Jeni Thomas, Pantene’s global principal scientist, explains that bond builders are formulas that “work to build new bonds that support the strand where bond breakage has happened. They can also work by strengthening bonds from being broken in the first place.”
Common key ingredients in bond builders are small, organic acids (like malic, maleic, and citric acid), Thomas explains, that “help build ionic and electrostatic linkages and strengthen hair’s protein structure.” Lipids such as cetyl alcohol and stearyl alcohol can also help rebuild bonds usually broken due to heat damage, she adds. “[They] hold the fiber together, keeping it compact, and return resilience to hair so it can bounce back after being stressed.”
Epres Bond Repair Treatment features a patented formula made with diethylhexyl maleate (a compound made up of ethylhexanol and maleic acid) to repair and strengthen protein structure, while a new hair mask in the Pantene Miracle Rescue collection uses lipids (making it perfect for those who heat-style frequently). Next on the horizon: Marc Anthony Haircare Repair Bond +Rescuplex Collection, which includes a shampoo, conditioner, leave-in treatment, and mask meant to rebuild damaged disulfide bonds. John Freida will also be launching a nourishing shampoo and conditioner duo meant to undo damage.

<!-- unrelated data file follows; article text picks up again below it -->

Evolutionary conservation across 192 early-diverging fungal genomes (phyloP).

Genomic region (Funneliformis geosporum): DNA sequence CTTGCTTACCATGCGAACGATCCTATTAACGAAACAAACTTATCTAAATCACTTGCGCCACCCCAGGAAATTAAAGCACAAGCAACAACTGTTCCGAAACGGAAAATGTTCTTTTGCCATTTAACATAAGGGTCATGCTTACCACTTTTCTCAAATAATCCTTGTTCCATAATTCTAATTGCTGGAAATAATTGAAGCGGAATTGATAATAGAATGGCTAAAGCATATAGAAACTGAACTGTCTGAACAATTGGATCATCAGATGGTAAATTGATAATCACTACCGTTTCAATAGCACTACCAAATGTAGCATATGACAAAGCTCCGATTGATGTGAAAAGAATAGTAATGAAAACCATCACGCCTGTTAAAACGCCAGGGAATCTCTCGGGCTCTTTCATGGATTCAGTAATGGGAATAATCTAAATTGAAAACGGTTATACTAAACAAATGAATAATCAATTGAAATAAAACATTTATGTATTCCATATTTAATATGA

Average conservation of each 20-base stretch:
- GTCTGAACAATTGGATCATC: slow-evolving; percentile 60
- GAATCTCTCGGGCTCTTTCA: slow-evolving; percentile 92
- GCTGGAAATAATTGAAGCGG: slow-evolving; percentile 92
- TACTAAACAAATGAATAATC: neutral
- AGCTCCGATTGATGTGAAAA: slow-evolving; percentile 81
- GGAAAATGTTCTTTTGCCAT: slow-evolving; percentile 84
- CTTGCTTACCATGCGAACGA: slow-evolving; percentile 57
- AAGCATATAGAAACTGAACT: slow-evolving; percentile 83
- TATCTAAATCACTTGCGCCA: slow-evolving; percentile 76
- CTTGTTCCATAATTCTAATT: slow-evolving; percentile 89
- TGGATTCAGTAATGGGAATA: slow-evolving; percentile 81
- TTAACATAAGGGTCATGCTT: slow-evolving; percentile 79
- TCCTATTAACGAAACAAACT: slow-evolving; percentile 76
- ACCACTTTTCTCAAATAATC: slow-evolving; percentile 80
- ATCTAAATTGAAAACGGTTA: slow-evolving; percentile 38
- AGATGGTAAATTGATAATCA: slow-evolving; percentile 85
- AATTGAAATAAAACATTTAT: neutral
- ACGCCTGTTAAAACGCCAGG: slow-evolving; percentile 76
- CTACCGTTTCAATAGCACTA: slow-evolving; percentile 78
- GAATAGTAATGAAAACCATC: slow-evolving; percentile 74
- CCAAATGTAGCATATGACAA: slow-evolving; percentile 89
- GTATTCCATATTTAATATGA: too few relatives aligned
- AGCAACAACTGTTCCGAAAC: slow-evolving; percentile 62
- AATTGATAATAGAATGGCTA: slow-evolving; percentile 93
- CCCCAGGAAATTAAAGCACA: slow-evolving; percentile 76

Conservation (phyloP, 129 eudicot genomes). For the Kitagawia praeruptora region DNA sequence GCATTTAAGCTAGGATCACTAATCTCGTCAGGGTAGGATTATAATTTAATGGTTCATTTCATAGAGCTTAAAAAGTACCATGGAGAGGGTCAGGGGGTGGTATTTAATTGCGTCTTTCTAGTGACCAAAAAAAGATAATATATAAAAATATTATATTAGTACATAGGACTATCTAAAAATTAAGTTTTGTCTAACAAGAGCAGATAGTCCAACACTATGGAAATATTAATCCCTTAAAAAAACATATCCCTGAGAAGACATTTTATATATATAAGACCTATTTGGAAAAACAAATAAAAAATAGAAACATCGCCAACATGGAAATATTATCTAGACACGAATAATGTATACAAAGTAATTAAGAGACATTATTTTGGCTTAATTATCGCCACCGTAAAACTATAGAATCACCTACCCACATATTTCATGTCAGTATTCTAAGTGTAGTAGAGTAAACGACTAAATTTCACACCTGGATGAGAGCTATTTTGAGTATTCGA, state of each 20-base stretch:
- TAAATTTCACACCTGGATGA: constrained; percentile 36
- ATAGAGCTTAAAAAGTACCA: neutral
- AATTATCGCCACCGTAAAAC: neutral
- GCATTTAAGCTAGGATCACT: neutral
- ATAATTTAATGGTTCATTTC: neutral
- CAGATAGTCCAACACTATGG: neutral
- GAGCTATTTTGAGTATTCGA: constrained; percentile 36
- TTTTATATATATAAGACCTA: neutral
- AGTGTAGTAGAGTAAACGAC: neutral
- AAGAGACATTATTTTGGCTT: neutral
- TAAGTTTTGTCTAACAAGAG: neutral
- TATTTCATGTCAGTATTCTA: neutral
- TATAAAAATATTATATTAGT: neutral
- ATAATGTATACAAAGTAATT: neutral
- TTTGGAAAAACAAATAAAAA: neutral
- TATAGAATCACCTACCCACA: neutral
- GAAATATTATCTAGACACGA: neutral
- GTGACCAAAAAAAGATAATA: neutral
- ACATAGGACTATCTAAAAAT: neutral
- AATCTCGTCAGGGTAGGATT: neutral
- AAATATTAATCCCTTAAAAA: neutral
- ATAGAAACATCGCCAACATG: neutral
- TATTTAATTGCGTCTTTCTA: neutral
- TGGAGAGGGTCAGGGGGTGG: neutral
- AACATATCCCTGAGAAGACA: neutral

When shopping for damage-repair and bond-building hair-care products, cosmetic chemist Ginger King recommends looking for formulas with cystine bis-pg-propyl, silanetriol, or lysine carboxymethyl cysteinate (anything that looks like cystine or cysteine): “When you see these ingredients you know they are functional,” she notes. But, she warns, while you may see ingredients like starch, honey, ceramide, and protein used in bond-building products, they are “more of a story ingredient,” meaning they offer some benefits on their own, but they’re not contributing to rebuilding your hair’s bonds.
Prepare To See More Of This Buzzy Hair Growth Ingredient
Two of the most searched hair-related topics this year aren’t exactly what you think of when you hear “hair trend”: Hair loss and thinning were foremost on our minds, according to a study conducted by Harris Williams, a mergers and acquisitions firm. “Increased focus on these issues is particularly high among women in life stages during which hair growth can be impacted, such as post-pregnancy,” the study claims.
The truth is, “there is no magic hair-growth oil,” says Dr. Howard-Verović, emphasizing that hair growth looks different for everyone and there’s no one-size-fits-all cure. She does find that people neglect scalp care when trying to address hair growth, though, and that, to some extent, a healthier scalp (there it is again!) can help promote healthier hair growth.
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